Welcome to our community

Be a part of something great, join today!

Exponential equations

Alexeia

New member
Jan 24, 2014
4
Hi,

I attached a pdf with a question and its answers. I don't understand the whole thing basically, e.g what their asking for..

1.2.1;1.2.2;1.2.3

1.2.2 - How many solutions for x will the equation have..?
1.2.3 - Largest integer for which it will have solutions..?

Any explanations will help..

Thanks
 

Attachments

MarkFL

Administrator
Staff member
Feb 24, 2012
13,775
Here are the questions:

1.2 Given: \(\displaystyle 2^x+2^{x+2}=-5y+20\)

1.2.1 Express \(\displaystyle 2^x\) in terms of $y$.

Here, you are expected to solve the equation for $2^x$. Recall the property of exponents:

\(\displaystyle a^{b+c}=a^ba^c\)

which means:

\(\displaystyle 2^{x+2}=2^x2^2=4\cdot2^x\)

So now the equation becomes:

\(\displaystyle 2^x+4\cdot2^x=-5y+20\)

Can you continue? Combine the two like terms on the left side as your first step.

After we get this part solved, where you understand it, we can move on to the remaining parts, as they depend on this part.
 

Alexeia

New member
Jan 24, 2014
4
Here are the questions:

1.2 Given: \(\displaystyle 2^x+2^{x+2}=-5y+20\)

1.2.1 Express \(\displaystyle 2^x\) in terms of $y$.

Here, you are expected to solve the equation for $2^x$. Recall the property of exponents:

\(\displaystyle a^{b+c}=a^ba^c\)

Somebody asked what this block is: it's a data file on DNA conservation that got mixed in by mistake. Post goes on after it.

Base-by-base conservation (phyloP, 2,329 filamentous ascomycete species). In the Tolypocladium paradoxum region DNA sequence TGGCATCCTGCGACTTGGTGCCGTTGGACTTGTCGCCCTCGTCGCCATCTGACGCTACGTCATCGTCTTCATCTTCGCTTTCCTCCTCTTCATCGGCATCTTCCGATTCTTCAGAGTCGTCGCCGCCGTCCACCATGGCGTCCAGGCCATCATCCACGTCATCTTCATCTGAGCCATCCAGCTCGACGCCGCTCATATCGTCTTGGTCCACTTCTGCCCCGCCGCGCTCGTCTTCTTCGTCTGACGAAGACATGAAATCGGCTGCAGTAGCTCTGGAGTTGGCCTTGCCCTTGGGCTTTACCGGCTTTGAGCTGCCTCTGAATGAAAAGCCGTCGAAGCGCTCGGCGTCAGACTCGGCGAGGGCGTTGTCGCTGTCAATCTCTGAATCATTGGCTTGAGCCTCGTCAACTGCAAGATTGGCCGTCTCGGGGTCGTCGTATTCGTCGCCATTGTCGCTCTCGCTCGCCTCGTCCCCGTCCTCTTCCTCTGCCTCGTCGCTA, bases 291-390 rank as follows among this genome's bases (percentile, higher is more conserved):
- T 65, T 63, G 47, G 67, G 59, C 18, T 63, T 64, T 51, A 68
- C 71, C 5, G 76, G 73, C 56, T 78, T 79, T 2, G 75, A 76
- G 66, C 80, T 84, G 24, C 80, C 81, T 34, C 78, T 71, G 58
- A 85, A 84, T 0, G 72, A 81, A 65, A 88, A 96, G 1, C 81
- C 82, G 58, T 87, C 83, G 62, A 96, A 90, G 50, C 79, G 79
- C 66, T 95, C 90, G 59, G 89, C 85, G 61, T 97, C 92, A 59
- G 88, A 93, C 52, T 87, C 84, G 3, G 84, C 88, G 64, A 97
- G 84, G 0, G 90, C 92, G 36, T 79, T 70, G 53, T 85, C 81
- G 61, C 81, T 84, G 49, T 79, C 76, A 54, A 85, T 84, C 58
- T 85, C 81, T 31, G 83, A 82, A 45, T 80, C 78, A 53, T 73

which means:

\(\displaystyle 2^{x+2}=2^x2^2=4\cdot2^x\)

So now the equation becomes:

\(\displaystyle 2^x+4\cdot2^x=-5y+20\)

Can you continue? Combine the two like terms on the left side as your first step.

After we get this part solved, where you understand it, we can move on to the remaining parts, as they depend on this part.

Awesome, the way the questioned was asked confused me.. Another way of saying it then is - Solve for 2^x.. But it doesn't yet mean to solve for x right?

Then Question 1.2.3, can you shed some light on that one pls?
 

Evgeny.Makarov

Well-known member
MHB Math Scholar
Jan 30, 2012
2,492
Then Question 1.2.3, can you shed some light on that one pls?
1.2 Given:
\[
2^x+2^{x+2}=-5y+20\tag{1}
\]
...
1.2.3: Solve for $x$ if $y$ is the largest possible integer value for which (1) will have solutions.

Question 1.2.3 (admittedly, a bit convoluted) says the following. Let $P(y)$ be some property of $y$ (to be discussed later). Find the largest integer $y$ such that $P(y)$ holds and call it $y_{\text{max}}$. Now solve (1) for $x$ assuming that $y=y_{\text{max}}$.

The property $P(y)$ in question is that (1) has a solution $x$ for a given $y$. Note that the equation
\[
2^x+2^{x+2}=z
\]
has some solution $x$ iff $z>0$. Therefore,
\[
P(y)\text{ holds }\iff -5y+20>0 \iff y<4.
\]
The largest $y_{\text{max}}$ satisfying this property is 3 (since the inequality is strict). Therefore, you are supposed to solve (1) when $y=3$.